Inside: Read these nonfiction girl power books to show your kids they can do and be anything. Girls rule, and these feminist children’s books rock!
Nonfiction Girl Power Books Show Kids they Can Do Anything!
Girl power books show children – no matter their gender – that they can do big things. Hard things.
Change the world kind of things.
I’ve forever loved the power of story to show children that their dreams are attainable, no matter what obstacles they may be forced to tackle along the way. This collection of girl power books does just that, showing kids that even with the toughest challenges looming ominously in front of them, there is always a path to success if you refuse to give up.
These Girl Power Books Inspire All Kids to Dream Big & Be Persistent
My students always have trouble accepting the fact that throughout our history, women did not have the same opportunities as men. It’s unfathomable to them, and both my boys and girls alike struggle to understand why women had a strict set of rules to abide by, whether spoken or unspoken, only decades ago.
These stories shock them. Then awe them. And they always finish reading these girl power books with a sense of wonder, determination and inspiration.
“I can be anything,” the girls say. “I can do anything.”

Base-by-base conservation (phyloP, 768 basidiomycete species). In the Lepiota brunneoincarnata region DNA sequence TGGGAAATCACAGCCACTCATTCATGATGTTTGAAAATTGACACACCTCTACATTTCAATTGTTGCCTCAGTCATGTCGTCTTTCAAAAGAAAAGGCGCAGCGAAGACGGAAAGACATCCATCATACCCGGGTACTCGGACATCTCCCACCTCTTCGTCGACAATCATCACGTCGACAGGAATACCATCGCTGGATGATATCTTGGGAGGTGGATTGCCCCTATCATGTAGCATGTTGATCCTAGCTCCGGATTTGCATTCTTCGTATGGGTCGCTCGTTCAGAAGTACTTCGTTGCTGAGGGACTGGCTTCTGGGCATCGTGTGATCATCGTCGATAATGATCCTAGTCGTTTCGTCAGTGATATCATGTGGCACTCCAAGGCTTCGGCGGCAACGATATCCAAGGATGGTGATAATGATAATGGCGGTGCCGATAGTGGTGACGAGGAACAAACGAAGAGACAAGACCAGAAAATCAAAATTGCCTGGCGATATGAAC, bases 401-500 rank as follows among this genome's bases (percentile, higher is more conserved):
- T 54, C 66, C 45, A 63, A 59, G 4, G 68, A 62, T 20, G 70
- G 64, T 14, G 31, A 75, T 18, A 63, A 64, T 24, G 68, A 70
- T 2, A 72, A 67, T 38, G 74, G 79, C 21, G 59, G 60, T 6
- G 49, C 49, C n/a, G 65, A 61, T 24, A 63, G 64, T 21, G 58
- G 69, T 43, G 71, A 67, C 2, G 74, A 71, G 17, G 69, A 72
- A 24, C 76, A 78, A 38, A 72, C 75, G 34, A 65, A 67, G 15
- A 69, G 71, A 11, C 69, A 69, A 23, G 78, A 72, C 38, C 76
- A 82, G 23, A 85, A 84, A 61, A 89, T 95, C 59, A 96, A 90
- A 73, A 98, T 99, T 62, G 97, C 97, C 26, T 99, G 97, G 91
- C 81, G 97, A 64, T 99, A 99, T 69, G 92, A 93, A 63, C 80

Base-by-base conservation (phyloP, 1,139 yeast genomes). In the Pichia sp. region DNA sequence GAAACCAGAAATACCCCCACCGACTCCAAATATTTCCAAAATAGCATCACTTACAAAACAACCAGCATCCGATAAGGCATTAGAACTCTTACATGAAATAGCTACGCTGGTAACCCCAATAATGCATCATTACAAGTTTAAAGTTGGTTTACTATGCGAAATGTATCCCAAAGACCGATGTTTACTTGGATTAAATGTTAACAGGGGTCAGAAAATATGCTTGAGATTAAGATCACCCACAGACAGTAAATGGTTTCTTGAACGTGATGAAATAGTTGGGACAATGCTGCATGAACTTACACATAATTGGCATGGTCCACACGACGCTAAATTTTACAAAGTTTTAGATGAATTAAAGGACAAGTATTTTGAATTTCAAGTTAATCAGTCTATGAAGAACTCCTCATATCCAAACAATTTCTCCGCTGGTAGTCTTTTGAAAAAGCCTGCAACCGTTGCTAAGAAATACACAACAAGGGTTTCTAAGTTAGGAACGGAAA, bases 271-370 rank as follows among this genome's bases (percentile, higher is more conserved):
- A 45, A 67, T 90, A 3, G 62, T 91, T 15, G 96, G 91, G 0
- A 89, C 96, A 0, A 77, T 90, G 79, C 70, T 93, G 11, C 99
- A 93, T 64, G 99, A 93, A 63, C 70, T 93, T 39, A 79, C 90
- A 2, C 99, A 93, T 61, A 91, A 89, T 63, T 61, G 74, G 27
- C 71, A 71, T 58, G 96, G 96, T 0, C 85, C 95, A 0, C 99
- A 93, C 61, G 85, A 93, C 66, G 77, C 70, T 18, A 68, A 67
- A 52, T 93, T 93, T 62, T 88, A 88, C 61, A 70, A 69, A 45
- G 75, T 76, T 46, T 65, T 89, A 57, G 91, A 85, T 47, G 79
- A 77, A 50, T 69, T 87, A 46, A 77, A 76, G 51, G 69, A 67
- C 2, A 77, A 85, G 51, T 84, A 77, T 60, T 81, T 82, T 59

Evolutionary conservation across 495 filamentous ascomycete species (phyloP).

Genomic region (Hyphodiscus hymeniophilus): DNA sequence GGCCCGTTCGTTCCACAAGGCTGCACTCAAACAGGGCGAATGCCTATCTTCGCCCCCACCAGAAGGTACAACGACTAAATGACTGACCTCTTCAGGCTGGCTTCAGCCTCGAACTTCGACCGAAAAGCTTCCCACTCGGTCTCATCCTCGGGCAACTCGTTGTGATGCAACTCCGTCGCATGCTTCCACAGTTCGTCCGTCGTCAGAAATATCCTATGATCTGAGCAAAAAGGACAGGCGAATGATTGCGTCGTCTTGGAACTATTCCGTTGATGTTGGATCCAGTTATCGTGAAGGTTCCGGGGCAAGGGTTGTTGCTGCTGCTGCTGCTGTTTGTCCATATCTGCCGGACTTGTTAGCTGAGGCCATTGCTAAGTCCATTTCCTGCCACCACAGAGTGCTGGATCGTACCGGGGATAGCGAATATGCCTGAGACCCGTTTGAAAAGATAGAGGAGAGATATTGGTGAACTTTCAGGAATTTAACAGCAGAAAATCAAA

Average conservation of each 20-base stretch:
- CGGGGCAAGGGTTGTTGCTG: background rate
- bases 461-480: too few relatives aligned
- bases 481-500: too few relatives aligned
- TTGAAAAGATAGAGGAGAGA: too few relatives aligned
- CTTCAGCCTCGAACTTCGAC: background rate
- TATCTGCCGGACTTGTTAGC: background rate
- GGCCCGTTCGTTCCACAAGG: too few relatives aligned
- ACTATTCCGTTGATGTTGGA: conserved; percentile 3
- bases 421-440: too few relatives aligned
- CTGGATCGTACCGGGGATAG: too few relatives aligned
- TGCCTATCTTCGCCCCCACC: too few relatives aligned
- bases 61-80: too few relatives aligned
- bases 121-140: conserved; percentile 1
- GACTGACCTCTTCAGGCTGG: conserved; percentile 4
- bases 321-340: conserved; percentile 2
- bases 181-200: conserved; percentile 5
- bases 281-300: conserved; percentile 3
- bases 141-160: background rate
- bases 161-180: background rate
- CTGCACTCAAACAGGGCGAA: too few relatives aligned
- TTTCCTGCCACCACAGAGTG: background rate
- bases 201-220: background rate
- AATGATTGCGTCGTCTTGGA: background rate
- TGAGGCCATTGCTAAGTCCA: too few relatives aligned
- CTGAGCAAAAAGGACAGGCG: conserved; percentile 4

And it’s true.
The paths they take won’t always be easy — and sometimes will be downright difficult — but with persistence, grit, and the willingness to fall and fail and get back up, they will be on their way to making their dreams reality.
This curated selection of feminist children’s stories teaches kids to embrace aspirations, ignore conventions, and give their all to conquer their goals. If they trust in themselves and remember that failing and learning go hand in hand, these big dreamers will attain even bigger things.
Girl Power Books that Rock!
A Most Clever Girl: How Jane Austen Discovered her Voice, by Jasmine A. Stirling and illustrated by Vesper Stamper: If there is one thing kids adore, it’s reading about other mischievous children who grow up to walk to the beat of their own drum despite people trying to get them to follow the same old path everyone else has taken. As a child, young Jane loved telling stories to make others laugh, poking fun of popular novels with their ridiculous damsels in distress and absurd plots. Jane wanted to tell stories her way, and using details from her own community, she wrote with a wit and humor that was well ahead of her time. When faced with grief, however, she debated whether she would ever write again. She eventually picked up her pen once more, writing stories that have captured the hearts of readers for hundreds of years. Support independent bookstores and get the book on Bookshop.org right here!